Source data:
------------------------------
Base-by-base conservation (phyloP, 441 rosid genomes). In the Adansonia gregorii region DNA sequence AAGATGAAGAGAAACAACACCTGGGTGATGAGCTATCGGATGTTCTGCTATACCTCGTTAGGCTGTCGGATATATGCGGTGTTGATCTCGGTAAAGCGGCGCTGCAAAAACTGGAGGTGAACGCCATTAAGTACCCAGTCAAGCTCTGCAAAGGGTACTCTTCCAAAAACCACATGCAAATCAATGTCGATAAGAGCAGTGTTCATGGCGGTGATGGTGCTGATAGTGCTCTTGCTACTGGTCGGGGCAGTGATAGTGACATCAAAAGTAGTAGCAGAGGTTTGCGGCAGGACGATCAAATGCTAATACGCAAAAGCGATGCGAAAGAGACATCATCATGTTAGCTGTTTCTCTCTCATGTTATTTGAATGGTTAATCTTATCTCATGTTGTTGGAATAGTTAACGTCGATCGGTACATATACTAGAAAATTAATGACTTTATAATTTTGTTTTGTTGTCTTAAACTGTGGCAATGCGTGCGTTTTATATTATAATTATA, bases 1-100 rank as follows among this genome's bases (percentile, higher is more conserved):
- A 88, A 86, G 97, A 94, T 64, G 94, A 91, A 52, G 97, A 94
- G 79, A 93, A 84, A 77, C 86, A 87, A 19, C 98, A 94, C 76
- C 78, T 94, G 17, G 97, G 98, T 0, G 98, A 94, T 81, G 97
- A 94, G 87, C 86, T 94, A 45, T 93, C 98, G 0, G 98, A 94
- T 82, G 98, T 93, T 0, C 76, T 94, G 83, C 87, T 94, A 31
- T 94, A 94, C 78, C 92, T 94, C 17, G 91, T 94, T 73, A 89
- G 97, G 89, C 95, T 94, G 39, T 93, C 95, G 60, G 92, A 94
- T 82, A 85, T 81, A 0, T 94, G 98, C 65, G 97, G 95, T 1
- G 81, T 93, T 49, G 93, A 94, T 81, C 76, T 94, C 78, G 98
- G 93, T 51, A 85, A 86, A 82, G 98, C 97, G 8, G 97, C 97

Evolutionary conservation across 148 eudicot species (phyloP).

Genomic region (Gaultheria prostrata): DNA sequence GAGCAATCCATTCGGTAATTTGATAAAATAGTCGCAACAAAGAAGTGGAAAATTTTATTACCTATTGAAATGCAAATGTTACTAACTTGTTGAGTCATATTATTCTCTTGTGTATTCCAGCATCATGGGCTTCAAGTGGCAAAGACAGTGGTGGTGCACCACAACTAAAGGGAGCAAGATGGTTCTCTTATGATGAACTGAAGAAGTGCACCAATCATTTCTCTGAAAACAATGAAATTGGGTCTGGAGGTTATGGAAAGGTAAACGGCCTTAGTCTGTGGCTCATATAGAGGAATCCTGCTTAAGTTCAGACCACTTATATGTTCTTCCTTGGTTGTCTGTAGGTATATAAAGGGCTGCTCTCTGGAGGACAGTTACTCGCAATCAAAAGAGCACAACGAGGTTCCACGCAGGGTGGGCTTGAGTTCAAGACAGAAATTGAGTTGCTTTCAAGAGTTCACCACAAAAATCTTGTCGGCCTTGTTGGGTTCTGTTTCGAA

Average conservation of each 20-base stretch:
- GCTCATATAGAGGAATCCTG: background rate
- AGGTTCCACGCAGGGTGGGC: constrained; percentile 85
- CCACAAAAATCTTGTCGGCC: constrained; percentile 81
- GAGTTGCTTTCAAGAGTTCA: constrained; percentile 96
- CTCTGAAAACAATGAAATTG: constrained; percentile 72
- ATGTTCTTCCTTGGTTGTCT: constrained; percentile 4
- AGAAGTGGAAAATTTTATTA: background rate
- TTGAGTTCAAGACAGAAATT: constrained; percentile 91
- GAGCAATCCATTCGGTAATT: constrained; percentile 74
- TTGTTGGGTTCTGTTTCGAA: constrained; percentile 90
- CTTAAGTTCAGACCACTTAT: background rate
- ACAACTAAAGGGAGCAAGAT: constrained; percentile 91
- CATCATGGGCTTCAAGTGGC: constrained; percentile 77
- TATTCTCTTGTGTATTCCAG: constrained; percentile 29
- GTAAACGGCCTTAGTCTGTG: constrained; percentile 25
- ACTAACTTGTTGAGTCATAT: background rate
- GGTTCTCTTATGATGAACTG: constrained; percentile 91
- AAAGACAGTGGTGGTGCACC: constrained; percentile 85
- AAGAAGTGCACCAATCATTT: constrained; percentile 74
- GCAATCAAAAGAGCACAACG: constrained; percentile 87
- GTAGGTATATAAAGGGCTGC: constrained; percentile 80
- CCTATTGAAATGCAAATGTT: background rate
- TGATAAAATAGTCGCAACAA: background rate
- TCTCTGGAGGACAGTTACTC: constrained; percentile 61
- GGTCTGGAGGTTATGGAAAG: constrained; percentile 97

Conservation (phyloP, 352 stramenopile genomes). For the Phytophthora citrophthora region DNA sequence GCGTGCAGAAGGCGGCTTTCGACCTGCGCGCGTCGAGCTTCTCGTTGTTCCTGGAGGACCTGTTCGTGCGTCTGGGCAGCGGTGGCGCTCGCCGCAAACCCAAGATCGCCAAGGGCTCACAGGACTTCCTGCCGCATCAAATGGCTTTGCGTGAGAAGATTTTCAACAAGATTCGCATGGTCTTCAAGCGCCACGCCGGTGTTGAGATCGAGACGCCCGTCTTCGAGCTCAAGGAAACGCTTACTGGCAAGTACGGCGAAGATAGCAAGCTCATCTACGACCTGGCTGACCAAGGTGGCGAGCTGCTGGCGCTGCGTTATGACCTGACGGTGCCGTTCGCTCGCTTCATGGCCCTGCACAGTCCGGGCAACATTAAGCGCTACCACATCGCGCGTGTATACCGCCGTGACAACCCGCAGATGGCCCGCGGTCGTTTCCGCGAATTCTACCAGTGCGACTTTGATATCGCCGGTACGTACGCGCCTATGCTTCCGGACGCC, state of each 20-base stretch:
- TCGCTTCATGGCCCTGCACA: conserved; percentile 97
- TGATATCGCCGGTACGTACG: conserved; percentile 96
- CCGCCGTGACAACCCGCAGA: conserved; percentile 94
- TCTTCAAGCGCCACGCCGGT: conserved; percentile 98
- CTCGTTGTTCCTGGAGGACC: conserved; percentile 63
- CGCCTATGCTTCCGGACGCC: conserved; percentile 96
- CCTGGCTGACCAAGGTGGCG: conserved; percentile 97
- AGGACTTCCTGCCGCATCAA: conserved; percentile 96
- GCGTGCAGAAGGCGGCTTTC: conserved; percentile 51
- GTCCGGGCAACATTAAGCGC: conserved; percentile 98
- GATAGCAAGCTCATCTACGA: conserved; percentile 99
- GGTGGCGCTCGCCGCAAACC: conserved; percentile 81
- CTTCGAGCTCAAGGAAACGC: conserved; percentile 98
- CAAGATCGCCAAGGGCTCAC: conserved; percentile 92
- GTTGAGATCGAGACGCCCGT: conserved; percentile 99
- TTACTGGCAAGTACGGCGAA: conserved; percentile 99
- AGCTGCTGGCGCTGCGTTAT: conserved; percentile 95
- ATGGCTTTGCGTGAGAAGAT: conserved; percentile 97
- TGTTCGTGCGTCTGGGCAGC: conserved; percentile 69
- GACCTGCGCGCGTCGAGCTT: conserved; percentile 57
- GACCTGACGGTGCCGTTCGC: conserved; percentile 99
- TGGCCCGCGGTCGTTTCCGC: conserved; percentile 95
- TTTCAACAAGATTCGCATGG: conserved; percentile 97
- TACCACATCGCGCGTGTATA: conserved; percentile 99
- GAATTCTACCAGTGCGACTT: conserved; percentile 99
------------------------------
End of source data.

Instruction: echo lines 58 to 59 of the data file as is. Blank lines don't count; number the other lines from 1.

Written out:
- ATGGCTTTGCGTGAGAAGAT: conserved; percentile 97
- TGTTCGTGCGTCTGGGCAGC: conserved; percentile 69